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September 28, 2020 September 28, 2020

Lethbridge County council commits up to $18,000 for Nobleford fire hose pump repair

Posted on February 25, 2020 by Sunny South News

By Nikki Jamieson
Sunny South News

Lethbridge County will be contributing heavily to a pump rebuild on a Nobleford Fire engine.

During their regular Feb. 20 meeting, Lethbridge County council discussed needed repairs on a Nobleford fire engine.

Nobleford’s Fire Engine 109 is a jointly-owned county and town engine that is used primarily in the county. The water pump on the engine is in need of being rebuilt at an estimated cost of $23,000, with the county’s share of the repair is 70 per cent of the cost, according to the county’s fire agreement with Nobleford, or about $16,100. Noting that while the $23,000 price tag of the repair is what is in the report, Larry Randle, director of community services for the county, said that since the report was published they learned that the final price tag is likely to be lower.

“The pump repair is considered an operational matter versus a capital matter, because it really is a repair,” said Randle. “In 2017, the pump on that truck had a weak test, it was still functionally. In 2018, it failed the pump test rather, and still had sufficient operating capacity, but it sounded like it was going downhill, and in 2019 a test revealed that it had declined, reduced pressure even further, and there was significant leaking that was evident to the eye. So the pump ultimately needs to be rebuilt to maintain a safe and functional operating condition and to provide good service to the Town of Nobleford and to the citizens in Lethbridge County.”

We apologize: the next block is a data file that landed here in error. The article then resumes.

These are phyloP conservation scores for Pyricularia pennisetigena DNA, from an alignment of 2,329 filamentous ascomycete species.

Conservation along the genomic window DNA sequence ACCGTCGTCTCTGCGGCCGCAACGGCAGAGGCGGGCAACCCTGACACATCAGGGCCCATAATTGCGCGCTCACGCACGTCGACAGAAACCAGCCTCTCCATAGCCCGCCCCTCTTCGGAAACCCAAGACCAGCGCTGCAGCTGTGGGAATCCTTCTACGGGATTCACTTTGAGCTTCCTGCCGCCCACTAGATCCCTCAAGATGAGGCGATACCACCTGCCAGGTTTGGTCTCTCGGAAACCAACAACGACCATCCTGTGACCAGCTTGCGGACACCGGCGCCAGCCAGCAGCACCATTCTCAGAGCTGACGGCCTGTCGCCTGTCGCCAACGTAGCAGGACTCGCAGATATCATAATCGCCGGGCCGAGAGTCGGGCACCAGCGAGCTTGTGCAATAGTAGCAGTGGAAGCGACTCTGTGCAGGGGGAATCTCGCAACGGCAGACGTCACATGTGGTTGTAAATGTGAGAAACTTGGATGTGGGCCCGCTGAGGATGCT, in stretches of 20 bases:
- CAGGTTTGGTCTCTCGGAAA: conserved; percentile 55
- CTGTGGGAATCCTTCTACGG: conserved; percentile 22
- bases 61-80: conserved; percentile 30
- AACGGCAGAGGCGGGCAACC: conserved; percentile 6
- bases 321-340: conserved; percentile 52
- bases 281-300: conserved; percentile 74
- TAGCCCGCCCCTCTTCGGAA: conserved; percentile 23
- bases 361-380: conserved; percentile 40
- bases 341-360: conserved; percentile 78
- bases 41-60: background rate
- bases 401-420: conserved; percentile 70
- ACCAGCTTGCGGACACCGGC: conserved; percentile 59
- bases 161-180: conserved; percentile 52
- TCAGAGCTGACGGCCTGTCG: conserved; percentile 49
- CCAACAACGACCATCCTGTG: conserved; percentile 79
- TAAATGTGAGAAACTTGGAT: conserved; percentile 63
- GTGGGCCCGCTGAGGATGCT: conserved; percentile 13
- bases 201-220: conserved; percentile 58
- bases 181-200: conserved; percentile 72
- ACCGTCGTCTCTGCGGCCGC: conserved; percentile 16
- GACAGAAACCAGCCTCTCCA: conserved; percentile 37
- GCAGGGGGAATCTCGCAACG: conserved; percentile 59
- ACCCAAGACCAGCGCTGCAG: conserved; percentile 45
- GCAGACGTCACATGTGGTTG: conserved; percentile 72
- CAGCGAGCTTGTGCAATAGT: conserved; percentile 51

Randle said he didn’t believe there were any other “feasible or cost effective” alternatives to rebuilding the pump at this point.

Reeve Lorne Hickey asked when the pump was scheduled to be replaced, as if they needed to replace it within the year there wasn’t much point of spending money on the repair. Randle said he didn’t have that information on hand at the moment.

“Nobleford seems to be of the opinion that they want to stretch equipment to the end.”

Coun. Steve Campbell said the pump was around 10 years old, which Hickey noted was “not old at all”.

CAO Ann Mitchell added that when they look at their fire agreements with neighbouring municipalities this year, they are looking to make them a little more “understandable with equipment”.

Council unanimously passed a motion that up to $18,000 be withdrawn from the Emergency Services Contingency Reserve for the repair of the pump on Nobleford’s Fire Engine 109.

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